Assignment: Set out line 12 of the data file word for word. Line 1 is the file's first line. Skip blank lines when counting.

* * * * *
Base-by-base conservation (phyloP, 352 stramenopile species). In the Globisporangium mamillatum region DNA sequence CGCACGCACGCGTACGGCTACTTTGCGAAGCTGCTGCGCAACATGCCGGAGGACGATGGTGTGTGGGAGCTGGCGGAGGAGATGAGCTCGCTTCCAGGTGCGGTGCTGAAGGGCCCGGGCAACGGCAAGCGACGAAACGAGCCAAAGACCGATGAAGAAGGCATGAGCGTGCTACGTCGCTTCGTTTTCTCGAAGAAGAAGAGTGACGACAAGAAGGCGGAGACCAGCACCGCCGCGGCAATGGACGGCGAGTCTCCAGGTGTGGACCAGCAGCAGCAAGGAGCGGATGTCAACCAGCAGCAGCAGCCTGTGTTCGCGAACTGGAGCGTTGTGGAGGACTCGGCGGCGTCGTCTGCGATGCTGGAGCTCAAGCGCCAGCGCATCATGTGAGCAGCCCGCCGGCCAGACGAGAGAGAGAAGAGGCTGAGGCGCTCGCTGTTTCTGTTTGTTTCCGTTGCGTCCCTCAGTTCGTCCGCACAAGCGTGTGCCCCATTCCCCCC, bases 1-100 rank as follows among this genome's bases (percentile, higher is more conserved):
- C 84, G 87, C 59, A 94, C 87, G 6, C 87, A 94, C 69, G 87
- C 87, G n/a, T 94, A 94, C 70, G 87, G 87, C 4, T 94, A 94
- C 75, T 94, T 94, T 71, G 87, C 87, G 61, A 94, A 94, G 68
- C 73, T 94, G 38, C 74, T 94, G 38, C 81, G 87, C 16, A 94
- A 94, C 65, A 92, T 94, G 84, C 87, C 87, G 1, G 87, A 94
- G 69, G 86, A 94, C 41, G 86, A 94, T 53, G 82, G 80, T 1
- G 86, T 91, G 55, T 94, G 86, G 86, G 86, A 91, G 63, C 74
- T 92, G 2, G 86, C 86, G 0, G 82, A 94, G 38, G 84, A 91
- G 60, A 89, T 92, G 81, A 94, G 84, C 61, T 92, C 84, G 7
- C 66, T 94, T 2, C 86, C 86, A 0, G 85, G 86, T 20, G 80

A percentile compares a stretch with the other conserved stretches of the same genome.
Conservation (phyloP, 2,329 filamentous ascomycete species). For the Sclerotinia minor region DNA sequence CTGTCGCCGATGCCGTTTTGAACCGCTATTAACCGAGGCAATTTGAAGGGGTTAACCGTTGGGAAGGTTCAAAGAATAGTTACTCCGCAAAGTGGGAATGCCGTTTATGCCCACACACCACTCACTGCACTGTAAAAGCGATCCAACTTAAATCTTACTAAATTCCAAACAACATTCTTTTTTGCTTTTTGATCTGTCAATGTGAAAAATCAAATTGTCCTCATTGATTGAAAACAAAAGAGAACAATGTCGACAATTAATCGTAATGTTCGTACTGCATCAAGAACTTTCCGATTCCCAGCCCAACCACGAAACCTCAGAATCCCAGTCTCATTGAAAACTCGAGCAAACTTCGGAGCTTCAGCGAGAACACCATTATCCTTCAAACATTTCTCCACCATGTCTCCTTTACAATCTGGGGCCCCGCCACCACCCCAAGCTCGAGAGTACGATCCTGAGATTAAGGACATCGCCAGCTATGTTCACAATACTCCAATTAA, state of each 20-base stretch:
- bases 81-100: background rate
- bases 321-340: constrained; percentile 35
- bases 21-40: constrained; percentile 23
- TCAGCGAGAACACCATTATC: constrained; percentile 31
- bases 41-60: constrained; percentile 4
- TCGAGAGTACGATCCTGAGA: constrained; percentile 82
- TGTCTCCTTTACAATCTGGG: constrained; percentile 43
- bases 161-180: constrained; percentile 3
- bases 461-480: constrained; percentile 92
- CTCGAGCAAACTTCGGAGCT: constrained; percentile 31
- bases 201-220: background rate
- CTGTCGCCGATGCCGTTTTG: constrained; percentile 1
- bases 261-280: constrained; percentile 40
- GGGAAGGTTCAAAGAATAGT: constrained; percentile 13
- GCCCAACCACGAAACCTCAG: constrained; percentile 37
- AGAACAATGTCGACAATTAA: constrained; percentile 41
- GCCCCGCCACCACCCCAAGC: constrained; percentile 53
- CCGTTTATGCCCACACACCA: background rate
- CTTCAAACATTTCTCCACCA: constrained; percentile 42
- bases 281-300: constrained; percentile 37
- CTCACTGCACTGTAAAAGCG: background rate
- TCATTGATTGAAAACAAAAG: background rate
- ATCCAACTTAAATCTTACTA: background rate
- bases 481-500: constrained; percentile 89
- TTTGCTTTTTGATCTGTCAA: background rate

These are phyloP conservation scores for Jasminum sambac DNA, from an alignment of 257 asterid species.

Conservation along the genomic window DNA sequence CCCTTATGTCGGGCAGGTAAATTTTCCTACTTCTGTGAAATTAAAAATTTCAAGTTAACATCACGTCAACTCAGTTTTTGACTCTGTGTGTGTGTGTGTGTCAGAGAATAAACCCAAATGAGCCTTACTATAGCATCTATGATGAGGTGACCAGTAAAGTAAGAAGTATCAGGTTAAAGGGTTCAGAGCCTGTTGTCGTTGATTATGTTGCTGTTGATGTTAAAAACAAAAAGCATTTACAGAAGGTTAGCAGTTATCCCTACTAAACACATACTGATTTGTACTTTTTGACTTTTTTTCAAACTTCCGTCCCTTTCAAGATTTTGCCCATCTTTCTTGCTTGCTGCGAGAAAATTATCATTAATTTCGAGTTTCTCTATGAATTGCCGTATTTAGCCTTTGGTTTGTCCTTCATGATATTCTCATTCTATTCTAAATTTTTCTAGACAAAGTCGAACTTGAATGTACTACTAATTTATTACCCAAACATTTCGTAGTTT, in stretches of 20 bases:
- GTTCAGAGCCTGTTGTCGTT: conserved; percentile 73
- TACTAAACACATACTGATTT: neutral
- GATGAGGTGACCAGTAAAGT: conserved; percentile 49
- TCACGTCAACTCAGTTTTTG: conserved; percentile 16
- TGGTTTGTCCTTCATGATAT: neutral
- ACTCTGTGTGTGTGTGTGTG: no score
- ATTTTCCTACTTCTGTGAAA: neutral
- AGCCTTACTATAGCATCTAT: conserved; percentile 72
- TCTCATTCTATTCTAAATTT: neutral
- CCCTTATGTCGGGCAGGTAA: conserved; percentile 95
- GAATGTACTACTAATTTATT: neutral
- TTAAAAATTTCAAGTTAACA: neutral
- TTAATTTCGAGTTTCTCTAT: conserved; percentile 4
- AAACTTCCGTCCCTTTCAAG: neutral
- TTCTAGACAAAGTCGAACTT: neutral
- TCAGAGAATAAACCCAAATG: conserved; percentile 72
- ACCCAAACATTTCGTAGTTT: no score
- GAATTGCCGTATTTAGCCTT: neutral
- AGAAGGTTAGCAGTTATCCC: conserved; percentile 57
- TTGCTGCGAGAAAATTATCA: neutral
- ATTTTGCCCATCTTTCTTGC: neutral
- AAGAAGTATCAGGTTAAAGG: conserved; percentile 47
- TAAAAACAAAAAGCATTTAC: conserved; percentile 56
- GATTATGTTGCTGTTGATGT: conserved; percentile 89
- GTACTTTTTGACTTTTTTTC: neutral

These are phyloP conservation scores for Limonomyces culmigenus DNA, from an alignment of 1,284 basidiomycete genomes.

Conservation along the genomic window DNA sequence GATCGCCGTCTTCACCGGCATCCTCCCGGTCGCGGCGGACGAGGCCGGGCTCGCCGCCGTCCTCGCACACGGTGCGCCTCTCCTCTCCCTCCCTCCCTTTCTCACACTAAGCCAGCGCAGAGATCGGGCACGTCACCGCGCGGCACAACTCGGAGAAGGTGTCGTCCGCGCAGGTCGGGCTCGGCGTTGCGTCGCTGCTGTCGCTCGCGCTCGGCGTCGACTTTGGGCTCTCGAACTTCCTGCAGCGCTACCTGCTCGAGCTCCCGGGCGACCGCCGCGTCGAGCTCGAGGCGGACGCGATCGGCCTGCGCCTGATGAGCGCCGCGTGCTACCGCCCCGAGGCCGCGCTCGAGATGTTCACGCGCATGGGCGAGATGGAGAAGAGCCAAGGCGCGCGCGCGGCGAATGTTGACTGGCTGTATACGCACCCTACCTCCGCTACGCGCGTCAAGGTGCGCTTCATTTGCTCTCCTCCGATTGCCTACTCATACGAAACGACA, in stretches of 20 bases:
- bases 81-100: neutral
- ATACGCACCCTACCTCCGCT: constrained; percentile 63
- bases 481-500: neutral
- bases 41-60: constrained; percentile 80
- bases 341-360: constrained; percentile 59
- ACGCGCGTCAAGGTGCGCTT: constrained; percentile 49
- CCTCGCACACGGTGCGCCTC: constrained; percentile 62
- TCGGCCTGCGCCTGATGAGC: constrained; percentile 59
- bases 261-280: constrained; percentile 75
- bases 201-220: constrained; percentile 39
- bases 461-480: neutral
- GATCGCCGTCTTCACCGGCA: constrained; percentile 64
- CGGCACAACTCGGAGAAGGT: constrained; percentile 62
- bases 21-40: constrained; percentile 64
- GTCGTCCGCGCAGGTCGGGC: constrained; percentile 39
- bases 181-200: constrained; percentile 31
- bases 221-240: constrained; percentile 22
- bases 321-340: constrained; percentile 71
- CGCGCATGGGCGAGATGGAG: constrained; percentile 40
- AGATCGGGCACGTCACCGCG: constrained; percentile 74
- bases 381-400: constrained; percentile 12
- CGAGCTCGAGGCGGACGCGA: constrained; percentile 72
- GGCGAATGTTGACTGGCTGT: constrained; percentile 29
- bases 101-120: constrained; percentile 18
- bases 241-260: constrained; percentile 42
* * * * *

A percentile compares a stretch with the other conserved stretches of the same genome.